Fred and Pinky and I just got back from a road trip that we didn’t plan to take until we realized we had to. Even though I had researched every possible thing I could find about how to become a Mexican resident, there was one major thing I didn’t come across, and that thing is no bigger than a postcard, but it’s huge. It is the canje, the piece of paper with the little “x” that indicates you are on the way to temporary residency. We had diligently figured out what information and paper work we needed, driven to the Mexican Consulate in Atlanta, gotten the whole process started, and we knew we had to see an immigration lawyer (we had no intention of trying to do this ourselves) within 30 days of crossing the border. In other words, we thought we were on it.
But what we discovered was that Fred had a canje and I didn’t. That’s impossible to explain, but the solution was to be driving back to the border to get it. And that’s what we did. The key to making it all work was to be sure not to actually cross the border, but to go to the immigration office on the Mexican side. The traffic and direction signage around the border in Nuevo Laredo are terribly confusing, and we were approaching the office we needed from a completely different direction than when we had been there when coming from the north side of the border. When we saw that we were about 4 cars away from, in fact, heading straight to the good ole USA with no turning back, it was getting surreal. At that point there was a guy in the middle of the road carrying a huge cross with some sort of shrine tied to the bottom of it who was shouting at us and frantically motioning us on in the direction we were avoiding. At that moment I saw a blue sign saying “retorno.” There was one last chance to make a U-turn. We took it and ended up in what looked like a dead end parking lot with a few worker-type guys standing around eating lunch. Fred asked one of them how to get to the building we were looking for and he pointed us to a dirt path with just enough room to drive through, and then, Bingo! There was the road that took us immediately to the office we were seeking. We were ecstatic.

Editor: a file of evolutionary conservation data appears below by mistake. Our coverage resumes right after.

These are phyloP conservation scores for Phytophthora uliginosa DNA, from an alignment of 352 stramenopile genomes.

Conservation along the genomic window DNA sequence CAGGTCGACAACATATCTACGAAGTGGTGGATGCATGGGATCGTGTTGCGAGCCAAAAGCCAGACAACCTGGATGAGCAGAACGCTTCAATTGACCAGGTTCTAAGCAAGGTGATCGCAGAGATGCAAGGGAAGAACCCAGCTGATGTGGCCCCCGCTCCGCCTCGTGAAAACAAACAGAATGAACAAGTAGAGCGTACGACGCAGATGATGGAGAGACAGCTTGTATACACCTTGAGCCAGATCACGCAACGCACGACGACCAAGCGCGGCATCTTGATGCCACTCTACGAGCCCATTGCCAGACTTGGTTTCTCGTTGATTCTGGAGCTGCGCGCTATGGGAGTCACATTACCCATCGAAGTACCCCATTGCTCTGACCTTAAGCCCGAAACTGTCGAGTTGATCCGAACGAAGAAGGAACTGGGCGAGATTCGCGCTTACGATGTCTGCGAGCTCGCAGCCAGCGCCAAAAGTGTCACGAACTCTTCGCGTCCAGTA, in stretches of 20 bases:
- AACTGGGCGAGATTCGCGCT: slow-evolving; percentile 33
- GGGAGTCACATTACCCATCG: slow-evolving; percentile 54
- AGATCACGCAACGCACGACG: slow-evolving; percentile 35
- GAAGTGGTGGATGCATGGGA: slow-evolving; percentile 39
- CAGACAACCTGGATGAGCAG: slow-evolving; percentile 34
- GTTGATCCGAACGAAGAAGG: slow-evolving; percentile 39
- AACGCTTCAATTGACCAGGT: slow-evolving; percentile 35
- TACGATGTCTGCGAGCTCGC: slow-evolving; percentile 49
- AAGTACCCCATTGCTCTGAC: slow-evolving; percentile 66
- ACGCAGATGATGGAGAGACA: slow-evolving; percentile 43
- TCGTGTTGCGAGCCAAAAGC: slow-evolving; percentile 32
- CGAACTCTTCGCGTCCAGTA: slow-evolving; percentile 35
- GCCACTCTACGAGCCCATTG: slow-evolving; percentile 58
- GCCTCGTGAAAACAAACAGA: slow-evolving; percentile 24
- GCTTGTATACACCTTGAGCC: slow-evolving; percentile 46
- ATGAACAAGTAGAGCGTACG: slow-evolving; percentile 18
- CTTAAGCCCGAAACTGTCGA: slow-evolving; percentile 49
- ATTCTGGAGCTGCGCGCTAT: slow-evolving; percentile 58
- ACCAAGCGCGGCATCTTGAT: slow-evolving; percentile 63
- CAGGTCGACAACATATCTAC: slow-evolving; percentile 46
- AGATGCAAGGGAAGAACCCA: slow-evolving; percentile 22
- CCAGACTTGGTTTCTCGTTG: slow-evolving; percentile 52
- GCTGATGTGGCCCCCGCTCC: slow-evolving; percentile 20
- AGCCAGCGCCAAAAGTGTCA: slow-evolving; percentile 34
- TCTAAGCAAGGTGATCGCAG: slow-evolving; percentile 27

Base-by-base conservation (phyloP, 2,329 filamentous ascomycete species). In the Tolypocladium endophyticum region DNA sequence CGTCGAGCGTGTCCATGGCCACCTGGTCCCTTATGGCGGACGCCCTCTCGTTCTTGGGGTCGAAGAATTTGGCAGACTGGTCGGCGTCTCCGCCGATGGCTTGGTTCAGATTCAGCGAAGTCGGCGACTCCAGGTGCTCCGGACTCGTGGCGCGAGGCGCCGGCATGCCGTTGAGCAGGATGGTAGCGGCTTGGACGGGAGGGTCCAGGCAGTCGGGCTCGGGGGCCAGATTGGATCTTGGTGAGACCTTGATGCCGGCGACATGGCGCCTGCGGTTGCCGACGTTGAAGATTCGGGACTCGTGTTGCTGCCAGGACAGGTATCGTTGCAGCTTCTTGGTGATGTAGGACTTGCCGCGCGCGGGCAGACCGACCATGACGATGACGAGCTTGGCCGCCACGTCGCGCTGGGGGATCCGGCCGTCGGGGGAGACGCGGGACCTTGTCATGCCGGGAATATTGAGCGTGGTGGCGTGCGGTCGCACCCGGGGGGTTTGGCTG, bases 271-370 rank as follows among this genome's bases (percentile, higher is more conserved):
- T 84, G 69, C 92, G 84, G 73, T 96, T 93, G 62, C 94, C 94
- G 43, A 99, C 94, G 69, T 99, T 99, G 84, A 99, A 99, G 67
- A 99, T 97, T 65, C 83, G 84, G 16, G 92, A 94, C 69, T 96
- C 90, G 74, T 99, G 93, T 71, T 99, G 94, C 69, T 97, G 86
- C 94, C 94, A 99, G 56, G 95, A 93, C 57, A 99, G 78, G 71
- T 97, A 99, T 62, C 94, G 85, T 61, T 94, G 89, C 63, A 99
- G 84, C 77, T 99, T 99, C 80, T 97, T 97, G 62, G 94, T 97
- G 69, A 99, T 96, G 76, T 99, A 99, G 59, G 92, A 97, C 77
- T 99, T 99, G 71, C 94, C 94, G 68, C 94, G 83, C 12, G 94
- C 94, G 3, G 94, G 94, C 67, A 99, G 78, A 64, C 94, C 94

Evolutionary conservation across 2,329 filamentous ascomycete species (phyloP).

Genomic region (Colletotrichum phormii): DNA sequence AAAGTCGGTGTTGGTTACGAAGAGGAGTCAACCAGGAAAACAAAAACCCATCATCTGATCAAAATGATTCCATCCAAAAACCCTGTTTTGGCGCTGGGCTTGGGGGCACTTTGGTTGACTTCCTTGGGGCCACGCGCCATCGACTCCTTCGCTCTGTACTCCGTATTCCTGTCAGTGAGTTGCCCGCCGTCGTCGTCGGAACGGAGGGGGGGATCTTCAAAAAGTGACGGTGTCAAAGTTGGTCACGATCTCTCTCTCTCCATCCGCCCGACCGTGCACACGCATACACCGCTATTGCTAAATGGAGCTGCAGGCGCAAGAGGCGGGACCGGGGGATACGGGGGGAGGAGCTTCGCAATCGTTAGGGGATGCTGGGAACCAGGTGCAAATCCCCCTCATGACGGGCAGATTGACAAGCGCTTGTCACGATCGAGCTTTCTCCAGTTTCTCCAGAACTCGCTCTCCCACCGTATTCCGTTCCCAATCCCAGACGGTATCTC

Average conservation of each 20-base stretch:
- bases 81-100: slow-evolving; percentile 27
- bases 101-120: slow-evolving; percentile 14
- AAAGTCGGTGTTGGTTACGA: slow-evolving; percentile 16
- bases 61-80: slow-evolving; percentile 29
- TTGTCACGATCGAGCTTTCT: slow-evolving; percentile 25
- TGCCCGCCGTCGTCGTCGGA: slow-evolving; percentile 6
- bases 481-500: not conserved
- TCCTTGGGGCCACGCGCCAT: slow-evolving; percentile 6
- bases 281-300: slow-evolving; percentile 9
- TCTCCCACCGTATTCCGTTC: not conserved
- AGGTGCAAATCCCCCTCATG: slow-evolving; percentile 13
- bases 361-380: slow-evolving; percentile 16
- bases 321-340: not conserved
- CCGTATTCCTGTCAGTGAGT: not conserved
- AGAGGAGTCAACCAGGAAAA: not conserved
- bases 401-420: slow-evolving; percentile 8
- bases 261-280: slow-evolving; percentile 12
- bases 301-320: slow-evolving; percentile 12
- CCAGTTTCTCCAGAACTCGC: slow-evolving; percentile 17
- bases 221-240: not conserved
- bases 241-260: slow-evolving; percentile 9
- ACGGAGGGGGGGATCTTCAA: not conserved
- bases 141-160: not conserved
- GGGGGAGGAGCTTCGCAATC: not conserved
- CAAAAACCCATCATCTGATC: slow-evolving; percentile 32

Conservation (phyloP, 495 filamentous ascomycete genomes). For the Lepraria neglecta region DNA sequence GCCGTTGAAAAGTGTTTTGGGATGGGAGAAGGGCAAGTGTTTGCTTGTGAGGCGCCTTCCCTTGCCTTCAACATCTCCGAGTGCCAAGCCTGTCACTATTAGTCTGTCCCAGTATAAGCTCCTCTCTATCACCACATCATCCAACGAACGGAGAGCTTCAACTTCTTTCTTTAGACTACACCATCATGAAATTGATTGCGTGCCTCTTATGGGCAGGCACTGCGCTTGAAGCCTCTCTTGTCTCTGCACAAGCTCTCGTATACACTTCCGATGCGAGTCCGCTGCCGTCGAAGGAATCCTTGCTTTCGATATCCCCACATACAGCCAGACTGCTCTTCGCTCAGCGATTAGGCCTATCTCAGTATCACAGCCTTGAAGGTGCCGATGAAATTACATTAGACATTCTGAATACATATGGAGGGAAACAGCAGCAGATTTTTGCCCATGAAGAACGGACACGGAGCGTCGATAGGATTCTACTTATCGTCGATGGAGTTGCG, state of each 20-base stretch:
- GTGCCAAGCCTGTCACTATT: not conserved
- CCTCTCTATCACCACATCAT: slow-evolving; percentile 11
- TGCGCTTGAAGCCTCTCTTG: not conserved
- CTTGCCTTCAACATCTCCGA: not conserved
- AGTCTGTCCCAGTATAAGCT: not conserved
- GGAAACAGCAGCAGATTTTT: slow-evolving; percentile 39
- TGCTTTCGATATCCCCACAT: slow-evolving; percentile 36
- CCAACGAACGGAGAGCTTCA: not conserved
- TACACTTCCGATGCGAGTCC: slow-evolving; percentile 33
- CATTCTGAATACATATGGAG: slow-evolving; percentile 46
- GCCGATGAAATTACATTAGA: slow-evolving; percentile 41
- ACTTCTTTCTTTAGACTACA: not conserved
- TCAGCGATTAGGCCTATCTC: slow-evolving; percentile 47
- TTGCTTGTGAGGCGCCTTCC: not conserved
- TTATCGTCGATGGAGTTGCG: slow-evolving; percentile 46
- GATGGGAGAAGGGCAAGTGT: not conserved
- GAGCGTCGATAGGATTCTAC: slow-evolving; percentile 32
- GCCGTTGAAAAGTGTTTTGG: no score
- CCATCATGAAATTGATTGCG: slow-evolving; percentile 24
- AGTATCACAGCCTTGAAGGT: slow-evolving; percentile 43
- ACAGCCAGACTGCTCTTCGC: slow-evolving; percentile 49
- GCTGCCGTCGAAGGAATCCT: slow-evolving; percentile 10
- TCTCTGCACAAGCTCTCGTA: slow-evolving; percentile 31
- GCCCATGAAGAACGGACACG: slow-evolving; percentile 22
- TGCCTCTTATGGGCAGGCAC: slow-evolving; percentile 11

I took a deep breath, went in, and got my papers. The whole day took 12 hours of driving by Fred. It was grueling, but we could think of no other way to make it happen. (There is really no place to spend the night between Matehuala and the border.) We had driven from San Miguel on Sunday to Matehuala, an easy 4 hour drive, rented a room at the Las Palmas for two nights, gotten up on Monday morning, driven all day from 6 AM to 6 PM, and polished the whole thing off with a celebratory cocktail back at the Las Palmas Midway Inn on Monday night.
And speaking of cocktails, when we got back to our house in San Miguel this afternoon we found a package on our dining table. A lovely welcome home (as in Welcome to Mexico) gift from our friend in Oaxaca, Andrea Hagan. Today we were both aware as we were driving in from Matehual that we are feeling that San Miguel is our home. It has been an incredible 14 months since we started our big trip a year ago in September, traveled all the way down Mexico, and realized before we got back to Nashville that we really did want to live here, and that 6 months a year just wouldn’t get the job done.
Well, I see by the clock on my computer that it is 5:14 PM….I think it’s time to open that new bottle of Mezcal. Thanks, Andrea. It arrived right on time.